Danger derailed

Train derailments in Ohio could affect SHS


Contributed by EPA

Crash site recovery operations in East Palestine, Ohio. The team responded quickly to the event on Feb. 3

On Feb. 3, a Norfolk Southern freight train derailed in East Palestine, Ohio. This train contained extremely hazardous chemicals, including vinyl chloride and butyl acrylate, which were found to have leaked into the surrounding air, soil and water. Butyl acrylate specifically can cause dizziness, nausea, headaches and vomiting. The immediate cleanup response was to burn the chemicals in the crash in order to lessen their negative environmental impact.

Due to mass coverage of the event, people all over the country have growing concerns about the environmental and infrastructural consequences. However, the science suggests that the direct effects, at least in Indiana, may not be as major as some may fear.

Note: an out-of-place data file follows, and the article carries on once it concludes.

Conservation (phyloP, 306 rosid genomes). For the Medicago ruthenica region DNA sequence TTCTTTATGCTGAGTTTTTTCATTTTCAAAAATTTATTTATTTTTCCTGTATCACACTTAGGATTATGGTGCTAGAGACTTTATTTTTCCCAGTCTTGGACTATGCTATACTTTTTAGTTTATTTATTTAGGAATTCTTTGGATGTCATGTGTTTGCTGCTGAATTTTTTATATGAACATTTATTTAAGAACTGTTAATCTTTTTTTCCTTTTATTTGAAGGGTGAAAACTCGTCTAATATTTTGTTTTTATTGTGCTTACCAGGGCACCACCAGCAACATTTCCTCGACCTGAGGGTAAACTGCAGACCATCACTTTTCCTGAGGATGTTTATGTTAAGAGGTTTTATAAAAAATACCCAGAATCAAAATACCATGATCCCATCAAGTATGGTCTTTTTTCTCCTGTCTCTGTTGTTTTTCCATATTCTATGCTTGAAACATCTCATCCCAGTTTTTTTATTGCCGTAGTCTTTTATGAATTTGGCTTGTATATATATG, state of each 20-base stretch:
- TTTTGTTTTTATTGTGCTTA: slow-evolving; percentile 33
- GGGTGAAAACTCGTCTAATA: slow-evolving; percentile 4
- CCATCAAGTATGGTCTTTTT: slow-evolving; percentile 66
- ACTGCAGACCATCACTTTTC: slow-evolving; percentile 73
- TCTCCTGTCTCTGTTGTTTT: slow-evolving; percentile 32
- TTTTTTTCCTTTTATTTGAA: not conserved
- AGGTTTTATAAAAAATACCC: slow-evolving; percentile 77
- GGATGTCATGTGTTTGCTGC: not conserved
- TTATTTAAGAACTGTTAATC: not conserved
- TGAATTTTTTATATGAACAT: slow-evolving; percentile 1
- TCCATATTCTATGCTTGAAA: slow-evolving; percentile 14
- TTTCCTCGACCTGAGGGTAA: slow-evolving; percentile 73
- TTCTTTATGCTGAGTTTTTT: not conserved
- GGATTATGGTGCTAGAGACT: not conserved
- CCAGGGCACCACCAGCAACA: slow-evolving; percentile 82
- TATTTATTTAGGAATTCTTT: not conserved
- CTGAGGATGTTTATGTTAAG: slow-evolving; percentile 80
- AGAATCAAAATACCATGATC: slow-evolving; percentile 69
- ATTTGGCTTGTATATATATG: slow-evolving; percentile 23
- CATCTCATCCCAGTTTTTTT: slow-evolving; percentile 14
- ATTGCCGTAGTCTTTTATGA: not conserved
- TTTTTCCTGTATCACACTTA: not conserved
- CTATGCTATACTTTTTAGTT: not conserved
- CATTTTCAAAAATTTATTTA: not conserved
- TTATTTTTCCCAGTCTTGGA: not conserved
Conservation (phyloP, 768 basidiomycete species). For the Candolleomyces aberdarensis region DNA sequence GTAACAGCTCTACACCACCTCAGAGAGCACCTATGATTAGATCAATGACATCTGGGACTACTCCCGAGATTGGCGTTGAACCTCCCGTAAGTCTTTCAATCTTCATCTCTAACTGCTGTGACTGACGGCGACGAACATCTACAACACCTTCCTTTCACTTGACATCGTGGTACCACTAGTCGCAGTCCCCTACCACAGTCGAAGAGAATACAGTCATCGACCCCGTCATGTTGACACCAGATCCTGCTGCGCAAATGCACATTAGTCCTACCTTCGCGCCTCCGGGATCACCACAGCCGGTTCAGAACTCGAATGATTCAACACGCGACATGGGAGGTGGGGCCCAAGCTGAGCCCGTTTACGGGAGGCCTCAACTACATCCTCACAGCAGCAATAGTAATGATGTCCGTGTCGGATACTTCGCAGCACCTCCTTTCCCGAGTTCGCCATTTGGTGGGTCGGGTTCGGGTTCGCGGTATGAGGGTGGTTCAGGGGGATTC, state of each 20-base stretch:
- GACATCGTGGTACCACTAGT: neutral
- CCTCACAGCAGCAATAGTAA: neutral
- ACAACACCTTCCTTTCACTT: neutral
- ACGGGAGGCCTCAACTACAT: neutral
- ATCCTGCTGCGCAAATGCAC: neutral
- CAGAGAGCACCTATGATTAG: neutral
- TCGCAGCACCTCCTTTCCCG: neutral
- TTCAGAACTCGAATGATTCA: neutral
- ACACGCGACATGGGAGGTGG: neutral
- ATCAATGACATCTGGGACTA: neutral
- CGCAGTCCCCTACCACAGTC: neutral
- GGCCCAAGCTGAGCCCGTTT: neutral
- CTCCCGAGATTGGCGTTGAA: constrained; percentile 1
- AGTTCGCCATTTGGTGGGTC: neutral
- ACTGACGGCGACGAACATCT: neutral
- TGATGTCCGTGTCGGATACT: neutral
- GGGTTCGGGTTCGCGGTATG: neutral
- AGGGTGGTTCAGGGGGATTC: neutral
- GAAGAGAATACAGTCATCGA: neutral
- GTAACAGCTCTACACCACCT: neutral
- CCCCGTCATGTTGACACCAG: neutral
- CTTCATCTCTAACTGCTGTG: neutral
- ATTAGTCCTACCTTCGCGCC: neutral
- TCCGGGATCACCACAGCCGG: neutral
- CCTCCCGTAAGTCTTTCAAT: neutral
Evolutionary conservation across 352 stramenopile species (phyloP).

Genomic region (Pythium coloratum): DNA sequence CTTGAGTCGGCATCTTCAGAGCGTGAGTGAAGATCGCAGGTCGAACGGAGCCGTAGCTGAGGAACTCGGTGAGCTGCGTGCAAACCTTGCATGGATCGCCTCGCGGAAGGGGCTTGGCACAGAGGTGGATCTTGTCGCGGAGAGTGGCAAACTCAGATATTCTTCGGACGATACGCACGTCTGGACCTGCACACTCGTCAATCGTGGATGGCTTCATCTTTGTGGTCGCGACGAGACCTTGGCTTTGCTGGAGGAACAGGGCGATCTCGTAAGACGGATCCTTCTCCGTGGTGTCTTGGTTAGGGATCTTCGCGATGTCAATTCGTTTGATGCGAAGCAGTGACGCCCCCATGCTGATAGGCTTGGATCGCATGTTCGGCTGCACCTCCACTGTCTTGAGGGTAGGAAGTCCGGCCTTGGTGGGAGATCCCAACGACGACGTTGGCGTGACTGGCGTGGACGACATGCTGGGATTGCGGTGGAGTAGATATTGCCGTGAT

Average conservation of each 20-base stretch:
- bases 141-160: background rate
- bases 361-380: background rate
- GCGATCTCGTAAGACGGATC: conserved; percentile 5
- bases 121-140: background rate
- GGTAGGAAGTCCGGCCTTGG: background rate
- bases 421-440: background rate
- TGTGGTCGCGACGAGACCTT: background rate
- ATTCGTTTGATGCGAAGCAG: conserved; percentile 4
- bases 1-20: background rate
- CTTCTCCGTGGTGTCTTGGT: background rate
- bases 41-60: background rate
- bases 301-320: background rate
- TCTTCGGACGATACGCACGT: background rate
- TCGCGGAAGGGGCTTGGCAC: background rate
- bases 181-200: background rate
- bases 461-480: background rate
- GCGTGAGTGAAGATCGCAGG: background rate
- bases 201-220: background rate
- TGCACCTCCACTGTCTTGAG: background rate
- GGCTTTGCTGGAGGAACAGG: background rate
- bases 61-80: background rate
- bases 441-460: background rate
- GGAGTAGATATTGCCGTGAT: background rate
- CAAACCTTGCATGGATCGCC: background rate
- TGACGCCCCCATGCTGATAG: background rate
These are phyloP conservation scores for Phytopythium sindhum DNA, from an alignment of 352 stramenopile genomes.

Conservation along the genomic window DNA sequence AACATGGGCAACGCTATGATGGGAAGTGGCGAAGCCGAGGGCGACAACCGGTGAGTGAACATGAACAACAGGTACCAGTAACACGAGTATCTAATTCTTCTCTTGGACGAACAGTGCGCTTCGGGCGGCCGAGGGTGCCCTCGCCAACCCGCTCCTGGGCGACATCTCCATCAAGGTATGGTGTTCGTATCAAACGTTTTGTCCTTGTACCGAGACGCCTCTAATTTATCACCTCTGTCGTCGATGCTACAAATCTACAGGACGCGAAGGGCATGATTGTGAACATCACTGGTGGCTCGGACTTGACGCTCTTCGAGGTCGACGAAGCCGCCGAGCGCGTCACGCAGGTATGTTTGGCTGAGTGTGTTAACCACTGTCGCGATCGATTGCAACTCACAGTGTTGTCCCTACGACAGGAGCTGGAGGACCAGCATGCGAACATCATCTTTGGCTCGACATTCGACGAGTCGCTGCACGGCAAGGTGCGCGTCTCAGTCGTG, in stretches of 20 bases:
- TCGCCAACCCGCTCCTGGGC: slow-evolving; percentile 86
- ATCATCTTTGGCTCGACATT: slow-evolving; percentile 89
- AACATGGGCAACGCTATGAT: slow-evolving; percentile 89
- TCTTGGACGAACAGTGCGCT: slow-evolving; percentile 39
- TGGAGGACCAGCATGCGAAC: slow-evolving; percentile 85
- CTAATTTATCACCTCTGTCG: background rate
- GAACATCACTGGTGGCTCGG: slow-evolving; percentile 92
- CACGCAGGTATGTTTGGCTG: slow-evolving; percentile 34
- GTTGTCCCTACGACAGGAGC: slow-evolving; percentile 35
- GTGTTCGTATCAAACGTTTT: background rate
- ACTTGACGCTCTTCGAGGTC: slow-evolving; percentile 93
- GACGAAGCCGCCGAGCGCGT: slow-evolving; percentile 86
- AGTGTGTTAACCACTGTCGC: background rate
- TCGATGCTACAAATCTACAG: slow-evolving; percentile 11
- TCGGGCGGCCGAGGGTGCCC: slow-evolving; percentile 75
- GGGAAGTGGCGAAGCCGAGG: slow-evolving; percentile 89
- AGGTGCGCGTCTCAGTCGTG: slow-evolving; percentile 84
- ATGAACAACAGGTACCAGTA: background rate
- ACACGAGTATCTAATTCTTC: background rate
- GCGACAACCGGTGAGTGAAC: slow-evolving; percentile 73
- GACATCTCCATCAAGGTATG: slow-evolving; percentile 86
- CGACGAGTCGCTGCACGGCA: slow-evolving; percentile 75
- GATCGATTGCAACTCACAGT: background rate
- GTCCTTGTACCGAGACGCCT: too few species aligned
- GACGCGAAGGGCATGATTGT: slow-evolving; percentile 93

“This particular spill response has gotten the most attention and interest of any spill we’ve ever seen,” said Executive Director of the Ohio River Valley Water Sanitation Commission Richard Harrison. “And I believe a lot of that was because of the social media interest and maybe some disinterest that occurred to service because of incorrect messaging that folks put out there that just wasn’t accurate.”

Almost 362 miles from Indianapolis in East Palestine, many residents have fled their homes and, according to CNN, some of those who returned have experienced health complications like rashes, nausea, sore throats and headaches, which could be due to breathing in or coming in contact with the chemicals released from the explosion.

Lia McTrustry is a junior at East Palestine High School and had to evacuate with her friends on the night of the spill. She didn’t think the situation would be so impactful until her friends told her that the air wasn’t safe to breathe in.

Photo of the train cars englufed in flames. Drones flew over the scene to get aerial views. photo contributed by EPA